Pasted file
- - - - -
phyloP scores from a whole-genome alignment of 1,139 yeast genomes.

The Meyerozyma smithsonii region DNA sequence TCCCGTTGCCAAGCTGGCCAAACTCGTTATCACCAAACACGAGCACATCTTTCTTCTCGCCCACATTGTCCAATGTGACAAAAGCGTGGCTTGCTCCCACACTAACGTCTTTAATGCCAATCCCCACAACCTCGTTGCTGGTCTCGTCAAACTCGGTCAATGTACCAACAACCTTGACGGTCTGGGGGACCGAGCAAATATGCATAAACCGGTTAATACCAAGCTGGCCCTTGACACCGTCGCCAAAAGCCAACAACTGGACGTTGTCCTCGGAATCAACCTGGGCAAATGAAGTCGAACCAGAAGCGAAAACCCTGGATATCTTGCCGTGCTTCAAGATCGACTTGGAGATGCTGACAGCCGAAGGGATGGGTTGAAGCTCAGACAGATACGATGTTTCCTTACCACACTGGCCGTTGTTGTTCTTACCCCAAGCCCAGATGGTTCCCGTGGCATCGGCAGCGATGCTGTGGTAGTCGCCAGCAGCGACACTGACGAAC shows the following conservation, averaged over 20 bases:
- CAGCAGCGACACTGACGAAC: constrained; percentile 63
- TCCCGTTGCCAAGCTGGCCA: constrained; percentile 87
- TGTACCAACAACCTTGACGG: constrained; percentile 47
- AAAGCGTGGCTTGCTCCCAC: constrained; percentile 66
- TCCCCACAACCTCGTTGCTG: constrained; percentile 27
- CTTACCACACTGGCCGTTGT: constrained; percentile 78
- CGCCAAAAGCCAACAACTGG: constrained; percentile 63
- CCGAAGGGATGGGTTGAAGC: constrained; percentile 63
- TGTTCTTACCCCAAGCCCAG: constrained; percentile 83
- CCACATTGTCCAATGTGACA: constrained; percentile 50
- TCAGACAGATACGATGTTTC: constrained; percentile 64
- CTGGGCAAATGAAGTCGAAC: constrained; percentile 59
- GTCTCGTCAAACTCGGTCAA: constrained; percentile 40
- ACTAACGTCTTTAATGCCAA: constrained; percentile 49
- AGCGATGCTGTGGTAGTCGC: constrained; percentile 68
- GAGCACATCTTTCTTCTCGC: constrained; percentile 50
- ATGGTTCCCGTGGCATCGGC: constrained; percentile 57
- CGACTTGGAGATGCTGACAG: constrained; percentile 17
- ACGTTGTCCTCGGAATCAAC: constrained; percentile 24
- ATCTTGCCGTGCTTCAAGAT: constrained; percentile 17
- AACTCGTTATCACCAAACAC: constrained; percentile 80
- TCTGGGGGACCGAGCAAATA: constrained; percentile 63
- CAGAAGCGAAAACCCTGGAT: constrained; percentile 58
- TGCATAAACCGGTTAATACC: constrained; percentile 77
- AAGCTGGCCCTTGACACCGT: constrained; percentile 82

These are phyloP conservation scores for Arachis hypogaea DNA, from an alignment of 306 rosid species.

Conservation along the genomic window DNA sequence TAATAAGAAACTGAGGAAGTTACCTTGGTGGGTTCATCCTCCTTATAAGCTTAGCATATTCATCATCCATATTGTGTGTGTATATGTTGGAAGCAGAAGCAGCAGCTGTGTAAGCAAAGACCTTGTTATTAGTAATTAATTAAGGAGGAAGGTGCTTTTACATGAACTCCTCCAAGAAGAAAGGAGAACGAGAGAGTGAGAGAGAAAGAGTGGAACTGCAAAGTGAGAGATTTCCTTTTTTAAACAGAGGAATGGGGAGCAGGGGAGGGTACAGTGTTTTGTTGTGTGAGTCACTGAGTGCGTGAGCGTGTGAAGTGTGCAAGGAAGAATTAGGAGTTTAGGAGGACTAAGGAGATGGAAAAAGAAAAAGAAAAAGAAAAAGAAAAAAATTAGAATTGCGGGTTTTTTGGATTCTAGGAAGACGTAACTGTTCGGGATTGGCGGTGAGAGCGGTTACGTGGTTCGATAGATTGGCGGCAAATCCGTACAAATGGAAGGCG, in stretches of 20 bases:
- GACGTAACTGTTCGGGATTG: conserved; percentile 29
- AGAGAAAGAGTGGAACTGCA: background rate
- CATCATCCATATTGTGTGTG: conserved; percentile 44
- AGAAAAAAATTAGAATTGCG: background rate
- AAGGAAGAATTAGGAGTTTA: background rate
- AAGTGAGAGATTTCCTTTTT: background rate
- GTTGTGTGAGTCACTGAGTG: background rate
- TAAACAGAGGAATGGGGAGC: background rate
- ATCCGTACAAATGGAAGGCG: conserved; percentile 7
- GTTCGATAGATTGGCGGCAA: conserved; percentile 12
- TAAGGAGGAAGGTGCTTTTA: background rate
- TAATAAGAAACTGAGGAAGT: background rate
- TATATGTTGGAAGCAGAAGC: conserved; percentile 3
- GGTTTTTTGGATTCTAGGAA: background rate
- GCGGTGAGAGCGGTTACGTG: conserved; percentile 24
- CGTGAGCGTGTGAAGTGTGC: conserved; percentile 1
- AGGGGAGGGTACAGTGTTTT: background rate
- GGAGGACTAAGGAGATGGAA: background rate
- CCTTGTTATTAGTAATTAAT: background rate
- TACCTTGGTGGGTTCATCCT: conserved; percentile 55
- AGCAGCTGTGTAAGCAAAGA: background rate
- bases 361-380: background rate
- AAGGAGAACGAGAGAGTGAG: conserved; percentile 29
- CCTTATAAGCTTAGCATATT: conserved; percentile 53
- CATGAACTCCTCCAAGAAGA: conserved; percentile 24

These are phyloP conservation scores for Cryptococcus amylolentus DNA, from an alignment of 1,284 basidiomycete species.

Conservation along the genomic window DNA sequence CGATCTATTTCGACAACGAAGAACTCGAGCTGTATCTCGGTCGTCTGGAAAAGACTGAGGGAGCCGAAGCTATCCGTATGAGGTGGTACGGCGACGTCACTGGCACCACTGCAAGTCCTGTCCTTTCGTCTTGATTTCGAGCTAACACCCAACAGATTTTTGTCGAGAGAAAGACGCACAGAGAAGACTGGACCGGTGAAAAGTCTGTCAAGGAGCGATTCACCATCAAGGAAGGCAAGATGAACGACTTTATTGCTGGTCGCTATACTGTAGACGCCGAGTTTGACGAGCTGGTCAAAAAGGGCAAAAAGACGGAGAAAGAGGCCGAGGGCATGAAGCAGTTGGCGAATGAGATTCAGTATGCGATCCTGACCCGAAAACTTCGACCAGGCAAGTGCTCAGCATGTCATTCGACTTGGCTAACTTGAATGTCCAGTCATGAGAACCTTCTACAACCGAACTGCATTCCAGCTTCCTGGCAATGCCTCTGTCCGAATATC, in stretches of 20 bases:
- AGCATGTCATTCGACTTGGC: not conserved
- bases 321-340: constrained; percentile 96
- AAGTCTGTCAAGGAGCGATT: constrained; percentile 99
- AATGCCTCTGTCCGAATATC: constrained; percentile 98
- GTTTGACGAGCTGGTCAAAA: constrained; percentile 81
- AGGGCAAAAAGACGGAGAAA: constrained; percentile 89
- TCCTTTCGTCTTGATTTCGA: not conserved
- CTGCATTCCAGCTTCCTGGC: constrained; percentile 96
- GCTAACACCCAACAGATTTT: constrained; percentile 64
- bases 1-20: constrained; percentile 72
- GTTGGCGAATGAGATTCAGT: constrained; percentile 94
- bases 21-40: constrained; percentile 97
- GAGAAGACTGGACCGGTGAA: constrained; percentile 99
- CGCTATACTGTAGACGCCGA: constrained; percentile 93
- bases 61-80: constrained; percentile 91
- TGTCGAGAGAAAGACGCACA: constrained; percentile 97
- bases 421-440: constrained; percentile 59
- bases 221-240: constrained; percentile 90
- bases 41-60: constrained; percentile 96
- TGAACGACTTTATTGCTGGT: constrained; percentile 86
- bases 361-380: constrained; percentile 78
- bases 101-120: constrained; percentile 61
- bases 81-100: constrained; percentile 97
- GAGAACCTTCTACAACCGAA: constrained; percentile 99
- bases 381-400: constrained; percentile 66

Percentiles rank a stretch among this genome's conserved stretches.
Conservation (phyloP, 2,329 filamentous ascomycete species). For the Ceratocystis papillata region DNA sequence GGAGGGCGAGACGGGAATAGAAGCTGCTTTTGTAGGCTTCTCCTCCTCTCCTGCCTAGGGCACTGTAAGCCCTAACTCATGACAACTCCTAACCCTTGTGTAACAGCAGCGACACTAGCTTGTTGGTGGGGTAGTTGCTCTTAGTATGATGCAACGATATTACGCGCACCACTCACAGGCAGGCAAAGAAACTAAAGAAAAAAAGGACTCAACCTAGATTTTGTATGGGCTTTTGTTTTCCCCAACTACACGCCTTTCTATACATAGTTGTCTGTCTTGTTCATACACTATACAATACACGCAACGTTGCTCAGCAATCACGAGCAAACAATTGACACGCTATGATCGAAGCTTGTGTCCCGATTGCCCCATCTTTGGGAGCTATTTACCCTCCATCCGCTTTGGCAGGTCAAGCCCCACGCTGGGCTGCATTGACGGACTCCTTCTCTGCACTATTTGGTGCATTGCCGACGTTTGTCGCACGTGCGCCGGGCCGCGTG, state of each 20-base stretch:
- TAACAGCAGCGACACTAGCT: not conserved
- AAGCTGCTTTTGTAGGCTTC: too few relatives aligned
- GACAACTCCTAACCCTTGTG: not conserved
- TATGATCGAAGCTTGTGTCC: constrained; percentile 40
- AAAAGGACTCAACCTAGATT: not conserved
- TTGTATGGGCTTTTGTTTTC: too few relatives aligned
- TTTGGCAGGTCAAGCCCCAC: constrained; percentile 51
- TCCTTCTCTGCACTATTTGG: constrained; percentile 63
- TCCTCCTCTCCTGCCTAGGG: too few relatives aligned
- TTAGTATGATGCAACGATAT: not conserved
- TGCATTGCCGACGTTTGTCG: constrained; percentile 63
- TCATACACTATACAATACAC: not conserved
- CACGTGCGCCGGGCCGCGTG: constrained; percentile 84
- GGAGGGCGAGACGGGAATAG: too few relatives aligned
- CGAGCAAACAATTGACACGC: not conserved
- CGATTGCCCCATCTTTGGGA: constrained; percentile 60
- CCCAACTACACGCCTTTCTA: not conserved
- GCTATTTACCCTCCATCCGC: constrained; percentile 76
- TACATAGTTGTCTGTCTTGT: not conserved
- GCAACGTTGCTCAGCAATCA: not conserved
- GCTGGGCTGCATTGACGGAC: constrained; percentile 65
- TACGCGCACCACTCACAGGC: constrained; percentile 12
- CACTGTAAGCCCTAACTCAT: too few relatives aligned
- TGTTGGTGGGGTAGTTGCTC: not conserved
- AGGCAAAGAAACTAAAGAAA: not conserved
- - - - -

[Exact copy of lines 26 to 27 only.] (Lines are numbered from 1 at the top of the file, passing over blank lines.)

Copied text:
- TGCATAAACCGGTTAATACC: constrained; percentile 77
- AAGCTGGCCCTTGACACCGT: constrained; percentile 82